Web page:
As a powerful and also empathetic woman, Alex took her time to meaningfully word her feelings on the topic of being overlooked or dismissed because of her gender. She shared that while she’s had mostly positive experiences, that she feels almost like she’s letting other women down if she expresses positivity about it. She says “I find it really hard to talk about this topic because I’ve really had mostly positive experiences as a woman in the music industry. I’ve had the odd dickhead remark and the odd comment on social media, but to me that’s reflective of an existing worldwide sexism/misogyny issue finding a voice on social media – not the industry itself. But again that is just my experience so I feel like expressing my positivity might be letting down other women who look to me to be a voice for them or to lead this war on something that I really don’t focus on?”

“It is NOT a rite of passage in this industry to overcome sexism.

Freedom of choice with how women handle any obstacles of gender is where Alex’s focus goes; recognising your support regardless of the experiences or beliefs you have. “The way I see it – You don’t HAVE to weigh in on this debate if you don’t want to. If you are comfortable, and you’d rather keep your head down and lead by example, do that. No one is expecting you to have bad experiences – it is NOT a rite of passage in this industry to overcome sexism. Don’t read into comments, pitfalls and low moments as having anything to do with gender – don’t give power to it and it won’t exist for you. Unless someone turns around and says to you – hey, you can’t have this because you are a woman, ignore the shit out of it and work as hard as you can. There are so many strong women (AND men who respect women in this industry) that are there to support you.”

Continuing to ooze inspiration, Alex shares that she loves to turn fear and doubt on their heads by literally saying to herself “What would a strong and confident person do?” and then trying to do whatever that is. She also looks toward strong presences in the music industry as role models. “Winston McCall, Davey Havok and Jenna McDougall are some of my biggest role models – they are unashamedly themselves. I recently went to a Tonight Alive gig in Melbourne and cried because of the immense power I felt; Jenna is a true inspiration, she’s mastering herself and brings only incredible powerful and positive vibes to the shows – they are so strong you can’t escape it, the entire room was electric and connected.”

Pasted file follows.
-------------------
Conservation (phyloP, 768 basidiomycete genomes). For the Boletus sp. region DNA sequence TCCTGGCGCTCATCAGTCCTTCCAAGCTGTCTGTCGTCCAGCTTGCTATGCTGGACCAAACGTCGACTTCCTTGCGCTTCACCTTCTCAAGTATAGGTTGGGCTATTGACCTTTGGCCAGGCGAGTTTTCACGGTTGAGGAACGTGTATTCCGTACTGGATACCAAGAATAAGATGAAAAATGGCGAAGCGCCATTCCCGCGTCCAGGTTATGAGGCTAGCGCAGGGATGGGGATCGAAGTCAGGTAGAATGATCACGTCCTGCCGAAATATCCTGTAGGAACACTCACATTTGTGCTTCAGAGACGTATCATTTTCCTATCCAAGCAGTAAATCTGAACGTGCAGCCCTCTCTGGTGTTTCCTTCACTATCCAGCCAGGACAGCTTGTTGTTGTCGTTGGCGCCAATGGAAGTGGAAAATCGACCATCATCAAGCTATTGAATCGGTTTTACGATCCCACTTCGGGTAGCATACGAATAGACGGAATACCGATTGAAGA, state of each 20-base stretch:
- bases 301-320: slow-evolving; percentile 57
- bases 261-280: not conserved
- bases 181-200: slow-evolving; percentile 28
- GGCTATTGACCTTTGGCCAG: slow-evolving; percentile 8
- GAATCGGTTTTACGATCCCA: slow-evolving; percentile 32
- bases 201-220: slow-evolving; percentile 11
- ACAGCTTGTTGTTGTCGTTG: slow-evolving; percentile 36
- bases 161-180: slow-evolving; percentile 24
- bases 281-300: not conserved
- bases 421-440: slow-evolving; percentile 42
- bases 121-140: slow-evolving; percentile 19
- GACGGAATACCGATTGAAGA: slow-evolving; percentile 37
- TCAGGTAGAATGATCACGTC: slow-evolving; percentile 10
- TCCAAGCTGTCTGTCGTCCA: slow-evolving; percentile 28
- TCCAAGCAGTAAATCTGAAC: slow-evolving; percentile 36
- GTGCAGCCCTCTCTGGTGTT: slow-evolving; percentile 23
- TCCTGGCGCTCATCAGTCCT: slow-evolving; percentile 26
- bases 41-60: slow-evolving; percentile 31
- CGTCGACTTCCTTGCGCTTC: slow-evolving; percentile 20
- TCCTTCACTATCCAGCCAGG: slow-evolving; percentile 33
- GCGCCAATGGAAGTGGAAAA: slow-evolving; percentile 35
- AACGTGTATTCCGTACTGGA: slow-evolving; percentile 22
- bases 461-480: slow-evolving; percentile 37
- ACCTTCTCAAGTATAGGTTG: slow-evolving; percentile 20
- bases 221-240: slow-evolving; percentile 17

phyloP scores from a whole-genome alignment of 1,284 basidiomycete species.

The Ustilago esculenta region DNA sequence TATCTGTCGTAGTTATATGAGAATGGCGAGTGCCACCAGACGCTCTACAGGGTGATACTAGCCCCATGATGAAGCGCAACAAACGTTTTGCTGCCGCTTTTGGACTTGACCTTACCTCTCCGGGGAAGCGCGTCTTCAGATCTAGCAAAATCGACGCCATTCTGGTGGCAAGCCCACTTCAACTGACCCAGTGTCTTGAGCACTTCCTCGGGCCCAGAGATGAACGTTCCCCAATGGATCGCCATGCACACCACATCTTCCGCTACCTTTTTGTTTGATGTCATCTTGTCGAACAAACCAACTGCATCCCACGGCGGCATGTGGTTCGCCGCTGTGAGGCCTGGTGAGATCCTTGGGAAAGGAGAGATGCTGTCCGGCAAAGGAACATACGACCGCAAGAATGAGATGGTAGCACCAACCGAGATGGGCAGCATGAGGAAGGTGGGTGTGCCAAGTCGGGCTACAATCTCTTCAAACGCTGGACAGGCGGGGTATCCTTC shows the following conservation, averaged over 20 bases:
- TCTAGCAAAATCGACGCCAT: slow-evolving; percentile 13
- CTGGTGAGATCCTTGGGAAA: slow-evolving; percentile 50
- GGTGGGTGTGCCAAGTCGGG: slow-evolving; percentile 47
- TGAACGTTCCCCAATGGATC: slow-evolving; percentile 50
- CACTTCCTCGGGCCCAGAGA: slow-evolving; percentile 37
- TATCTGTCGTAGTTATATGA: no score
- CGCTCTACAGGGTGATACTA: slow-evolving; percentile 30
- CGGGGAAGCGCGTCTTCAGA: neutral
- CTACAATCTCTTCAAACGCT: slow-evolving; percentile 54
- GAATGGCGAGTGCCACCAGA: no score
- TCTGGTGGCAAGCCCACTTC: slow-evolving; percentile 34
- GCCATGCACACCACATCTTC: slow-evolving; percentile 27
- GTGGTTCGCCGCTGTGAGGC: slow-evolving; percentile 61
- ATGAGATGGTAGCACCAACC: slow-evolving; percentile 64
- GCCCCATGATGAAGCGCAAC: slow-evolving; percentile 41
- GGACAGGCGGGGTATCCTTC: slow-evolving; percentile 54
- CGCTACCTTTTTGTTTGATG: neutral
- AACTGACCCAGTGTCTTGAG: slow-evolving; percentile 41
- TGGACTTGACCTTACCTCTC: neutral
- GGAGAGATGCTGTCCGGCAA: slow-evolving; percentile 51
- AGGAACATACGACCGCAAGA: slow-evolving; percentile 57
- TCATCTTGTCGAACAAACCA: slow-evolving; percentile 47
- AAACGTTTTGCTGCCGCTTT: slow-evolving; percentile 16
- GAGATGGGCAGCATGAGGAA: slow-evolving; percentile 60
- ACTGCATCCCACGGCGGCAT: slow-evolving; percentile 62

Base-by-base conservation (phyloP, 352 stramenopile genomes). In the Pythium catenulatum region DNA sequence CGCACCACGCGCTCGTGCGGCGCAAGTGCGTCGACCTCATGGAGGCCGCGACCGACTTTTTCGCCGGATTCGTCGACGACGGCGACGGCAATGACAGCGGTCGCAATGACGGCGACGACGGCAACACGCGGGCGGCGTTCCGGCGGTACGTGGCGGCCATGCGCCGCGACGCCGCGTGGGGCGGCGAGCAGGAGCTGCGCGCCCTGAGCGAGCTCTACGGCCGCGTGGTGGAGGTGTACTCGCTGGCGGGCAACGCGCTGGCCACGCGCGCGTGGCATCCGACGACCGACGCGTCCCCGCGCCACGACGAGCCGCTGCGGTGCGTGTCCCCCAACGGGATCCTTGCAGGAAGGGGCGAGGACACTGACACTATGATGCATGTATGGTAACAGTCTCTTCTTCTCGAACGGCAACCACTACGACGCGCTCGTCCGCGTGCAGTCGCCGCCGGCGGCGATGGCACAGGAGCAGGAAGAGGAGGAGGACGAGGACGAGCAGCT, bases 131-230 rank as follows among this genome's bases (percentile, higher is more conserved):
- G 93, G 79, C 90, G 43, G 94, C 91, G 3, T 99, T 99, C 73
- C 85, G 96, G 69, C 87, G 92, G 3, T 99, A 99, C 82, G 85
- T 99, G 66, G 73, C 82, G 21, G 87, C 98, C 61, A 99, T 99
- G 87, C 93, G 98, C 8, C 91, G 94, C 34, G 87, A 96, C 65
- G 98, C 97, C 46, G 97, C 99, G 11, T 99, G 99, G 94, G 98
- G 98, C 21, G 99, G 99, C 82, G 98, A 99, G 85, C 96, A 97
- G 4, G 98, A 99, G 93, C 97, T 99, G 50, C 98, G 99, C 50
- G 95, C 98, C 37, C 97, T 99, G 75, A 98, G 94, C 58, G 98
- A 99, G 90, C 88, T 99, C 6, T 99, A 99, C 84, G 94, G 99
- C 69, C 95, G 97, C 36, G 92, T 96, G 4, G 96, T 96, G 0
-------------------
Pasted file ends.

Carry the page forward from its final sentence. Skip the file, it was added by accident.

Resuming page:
Her outlook toward the future of the music industry is one of hope and and an enlightened stance of kindness and acceptance, regardless of anything else, including gender. Alex shares “Hopefully humanity has progressed as such to realise we are simply masses of energy and labels mean nothing. Let’s be kind to each other – and the animals.”

To women or younger girls who aspire to take steps toward the music industry, Alex is strong in her parting message:

“Literally nothing can stop you except yourself. No one is going to remove you from stage, no one is going to take anything away from you, you have 100% of the power – all you have to do is believe it xx”


Kel Burch

Creator and caretaker of Depth Mag, Kel uses her superpowers of empathy, word-weaving, and feeling everything deeply, to immerse herself in music before returning to reality to write about her experience with it. [Loved the read? Shout Kel a latte.]